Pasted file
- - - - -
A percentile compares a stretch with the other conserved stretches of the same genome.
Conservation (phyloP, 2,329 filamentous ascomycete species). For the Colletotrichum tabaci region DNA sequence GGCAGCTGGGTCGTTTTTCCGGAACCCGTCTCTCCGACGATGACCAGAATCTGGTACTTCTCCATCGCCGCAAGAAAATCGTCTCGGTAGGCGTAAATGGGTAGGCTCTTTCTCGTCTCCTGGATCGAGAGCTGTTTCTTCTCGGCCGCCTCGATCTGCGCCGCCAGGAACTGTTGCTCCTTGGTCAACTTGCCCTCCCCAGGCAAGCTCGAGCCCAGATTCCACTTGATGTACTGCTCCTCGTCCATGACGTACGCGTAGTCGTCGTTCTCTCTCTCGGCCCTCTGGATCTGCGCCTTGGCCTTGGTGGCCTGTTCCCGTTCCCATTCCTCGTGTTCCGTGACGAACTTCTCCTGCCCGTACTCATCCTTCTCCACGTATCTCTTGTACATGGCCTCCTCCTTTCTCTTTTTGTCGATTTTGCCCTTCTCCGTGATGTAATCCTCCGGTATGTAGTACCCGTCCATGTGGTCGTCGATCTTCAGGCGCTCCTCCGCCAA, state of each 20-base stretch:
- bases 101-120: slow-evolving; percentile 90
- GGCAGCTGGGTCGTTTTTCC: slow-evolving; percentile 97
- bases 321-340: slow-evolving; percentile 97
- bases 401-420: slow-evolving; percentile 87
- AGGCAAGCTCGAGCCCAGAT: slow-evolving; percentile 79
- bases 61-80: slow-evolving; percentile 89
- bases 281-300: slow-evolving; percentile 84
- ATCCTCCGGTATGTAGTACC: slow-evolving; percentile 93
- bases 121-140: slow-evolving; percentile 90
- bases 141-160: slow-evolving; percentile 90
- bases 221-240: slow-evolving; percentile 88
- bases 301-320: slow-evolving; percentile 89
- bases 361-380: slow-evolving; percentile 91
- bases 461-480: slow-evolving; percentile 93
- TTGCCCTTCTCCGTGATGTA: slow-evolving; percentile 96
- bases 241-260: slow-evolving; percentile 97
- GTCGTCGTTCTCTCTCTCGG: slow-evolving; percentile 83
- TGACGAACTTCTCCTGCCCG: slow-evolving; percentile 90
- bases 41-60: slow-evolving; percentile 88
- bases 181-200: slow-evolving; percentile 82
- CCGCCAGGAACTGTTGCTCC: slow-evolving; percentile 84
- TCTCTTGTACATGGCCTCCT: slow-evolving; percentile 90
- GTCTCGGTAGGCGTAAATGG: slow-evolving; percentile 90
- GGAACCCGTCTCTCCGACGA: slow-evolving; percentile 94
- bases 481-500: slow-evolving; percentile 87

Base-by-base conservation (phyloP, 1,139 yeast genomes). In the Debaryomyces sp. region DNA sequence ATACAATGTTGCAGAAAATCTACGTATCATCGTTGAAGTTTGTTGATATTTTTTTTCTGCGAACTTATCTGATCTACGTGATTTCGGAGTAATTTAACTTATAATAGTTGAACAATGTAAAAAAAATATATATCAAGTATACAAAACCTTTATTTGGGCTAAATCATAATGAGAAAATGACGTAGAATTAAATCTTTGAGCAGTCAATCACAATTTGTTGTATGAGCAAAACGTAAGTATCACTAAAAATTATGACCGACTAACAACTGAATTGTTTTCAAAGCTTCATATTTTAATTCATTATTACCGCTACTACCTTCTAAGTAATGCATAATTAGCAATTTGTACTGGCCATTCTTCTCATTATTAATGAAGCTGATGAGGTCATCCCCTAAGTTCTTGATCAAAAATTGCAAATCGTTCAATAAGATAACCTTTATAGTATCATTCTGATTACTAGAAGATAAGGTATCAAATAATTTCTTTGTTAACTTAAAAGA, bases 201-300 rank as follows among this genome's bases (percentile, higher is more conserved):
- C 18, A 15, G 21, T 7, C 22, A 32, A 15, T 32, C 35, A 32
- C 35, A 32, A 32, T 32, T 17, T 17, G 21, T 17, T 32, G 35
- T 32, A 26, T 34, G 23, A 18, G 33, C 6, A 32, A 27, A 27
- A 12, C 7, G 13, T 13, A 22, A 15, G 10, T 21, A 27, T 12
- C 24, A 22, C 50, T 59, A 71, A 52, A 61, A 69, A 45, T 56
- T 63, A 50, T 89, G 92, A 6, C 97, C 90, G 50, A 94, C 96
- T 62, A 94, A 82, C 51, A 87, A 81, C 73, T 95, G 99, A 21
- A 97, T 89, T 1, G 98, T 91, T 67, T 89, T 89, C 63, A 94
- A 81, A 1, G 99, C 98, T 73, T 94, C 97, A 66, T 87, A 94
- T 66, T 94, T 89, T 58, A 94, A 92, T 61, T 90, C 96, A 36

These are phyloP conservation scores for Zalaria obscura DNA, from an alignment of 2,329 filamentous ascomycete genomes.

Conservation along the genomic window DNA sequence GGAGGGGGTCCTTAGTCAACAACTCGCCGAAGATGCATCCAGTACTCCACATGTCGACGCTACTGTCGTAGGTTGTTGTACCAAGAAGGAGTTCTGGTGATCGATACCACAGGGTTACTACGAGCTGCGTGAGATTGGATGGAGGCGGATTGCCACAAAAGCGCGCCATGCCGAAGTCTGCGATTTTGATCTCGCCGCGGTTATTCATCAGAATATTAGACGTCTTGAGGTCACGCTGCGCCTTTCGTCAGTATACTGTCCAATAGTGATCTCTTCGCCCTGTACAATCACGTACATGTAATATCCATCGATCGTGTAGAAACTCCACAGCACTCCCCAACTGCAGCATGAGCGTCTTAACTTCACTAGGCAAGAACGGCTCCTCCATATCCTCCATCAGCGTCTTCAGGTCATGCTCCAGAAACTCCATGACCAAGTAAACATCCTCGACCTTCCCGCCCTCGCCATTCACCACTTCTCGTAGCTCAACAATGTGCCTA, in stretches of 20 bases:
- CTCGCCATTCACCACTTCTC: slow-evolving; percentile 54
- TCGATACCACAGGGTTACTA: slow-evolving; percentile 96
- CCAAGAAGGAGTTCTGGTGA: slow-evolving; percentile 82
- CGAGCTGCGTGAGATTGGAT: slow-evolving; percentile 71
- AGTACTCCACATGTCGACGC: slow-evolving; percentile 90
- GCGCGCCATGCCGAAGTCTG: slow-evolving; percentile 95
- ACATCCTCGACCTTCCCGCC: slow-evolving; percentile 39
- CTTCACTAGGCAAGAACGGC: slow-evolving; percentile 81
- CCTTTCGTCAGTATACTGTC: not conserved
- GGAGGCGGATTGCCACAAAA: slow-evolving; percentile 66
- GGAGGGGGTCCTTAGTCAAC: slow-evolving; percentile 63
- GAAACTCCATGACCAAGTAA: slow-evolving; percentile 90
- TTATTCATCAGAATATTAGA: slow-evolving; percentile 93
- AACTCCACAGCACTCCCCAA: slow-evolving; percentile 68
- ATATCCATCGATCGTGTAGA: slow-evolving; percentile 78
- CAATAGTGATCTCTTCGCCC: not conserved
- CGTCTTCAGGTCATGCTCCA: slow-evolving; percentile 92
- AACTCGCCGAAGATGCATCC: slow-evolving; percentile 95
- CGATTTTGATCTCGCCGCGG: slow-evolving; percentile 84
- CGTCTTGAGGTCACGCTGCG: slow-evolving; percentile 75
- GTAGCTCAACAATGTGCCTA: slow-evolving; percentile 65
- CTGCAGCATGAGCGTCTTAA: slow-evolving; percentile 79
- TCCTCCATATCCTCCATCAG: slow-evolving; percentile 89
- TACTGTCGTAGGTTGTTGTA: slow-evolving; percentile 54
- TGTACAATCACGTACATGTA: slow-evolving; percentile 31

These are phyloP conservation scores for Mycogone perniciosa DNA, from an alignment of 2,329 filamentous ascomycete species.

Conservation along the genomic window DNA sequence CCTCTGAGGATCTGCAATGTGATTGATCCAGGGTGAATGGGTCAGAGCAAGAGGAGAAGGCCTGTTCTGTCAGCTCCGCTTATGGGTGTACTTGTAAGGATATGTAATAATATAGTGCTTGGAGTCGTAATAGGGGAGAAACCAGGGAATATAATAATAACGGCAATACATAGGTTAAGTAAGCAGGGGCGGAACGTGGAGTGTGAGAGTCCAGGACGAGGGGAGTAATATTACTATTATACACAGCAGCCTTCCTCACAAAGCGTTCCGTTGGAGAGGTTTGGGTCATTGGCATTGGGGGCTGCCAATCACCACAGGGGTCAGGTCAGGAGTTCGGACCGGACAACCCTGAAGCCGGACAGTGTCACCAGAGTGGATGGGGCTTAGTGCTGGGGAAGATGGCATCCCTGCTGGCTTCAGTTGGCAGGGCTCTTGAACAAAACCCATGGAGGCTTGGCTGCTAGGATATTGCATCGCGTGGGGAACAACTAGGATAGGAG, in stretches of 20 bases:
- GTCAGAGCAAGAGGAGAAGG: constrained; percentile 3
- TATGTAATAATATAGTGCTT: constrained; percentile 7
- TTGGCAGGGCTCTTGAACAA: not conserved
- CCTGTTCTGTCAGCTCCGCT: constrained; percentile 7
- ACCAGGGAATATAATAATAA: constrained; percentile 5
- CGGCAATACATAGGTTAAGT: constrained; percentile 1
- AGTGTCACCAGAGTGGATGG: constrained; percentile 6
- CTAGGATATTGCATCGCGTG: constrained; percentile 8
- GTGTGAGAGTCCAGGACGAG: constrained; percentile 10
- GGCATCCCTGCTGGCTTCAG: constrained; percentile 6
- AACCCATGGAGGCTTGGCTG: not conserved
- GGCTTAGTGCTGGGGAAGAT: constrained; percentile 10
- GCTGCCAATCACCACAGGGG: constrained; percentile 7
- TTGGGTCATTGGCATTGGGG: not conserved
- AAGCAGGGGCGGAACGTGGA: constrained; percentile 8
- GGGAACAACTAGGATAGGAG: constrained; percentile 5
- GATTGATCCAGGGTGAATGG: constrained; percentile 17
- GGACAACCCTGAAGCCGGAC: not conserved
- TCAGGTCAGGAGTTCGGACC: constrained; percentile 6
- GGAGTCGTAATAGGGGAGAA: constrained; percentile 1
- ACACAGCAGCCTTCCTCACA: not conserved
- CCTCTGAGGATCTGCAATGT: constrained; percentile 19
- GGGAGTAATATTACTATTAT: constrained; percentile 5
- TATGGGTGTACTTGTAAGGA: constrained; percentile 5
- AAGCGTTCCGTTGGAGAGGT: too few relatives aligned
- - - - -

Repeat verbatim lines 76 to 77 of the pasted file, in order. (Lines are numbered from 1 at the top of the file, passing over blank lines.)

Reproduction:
- GTGTGAGAGTCCAGGACGAG: constrained; percentile 10
- GGCATCCCTGCTGGCTTCAG: constrained; percentile 6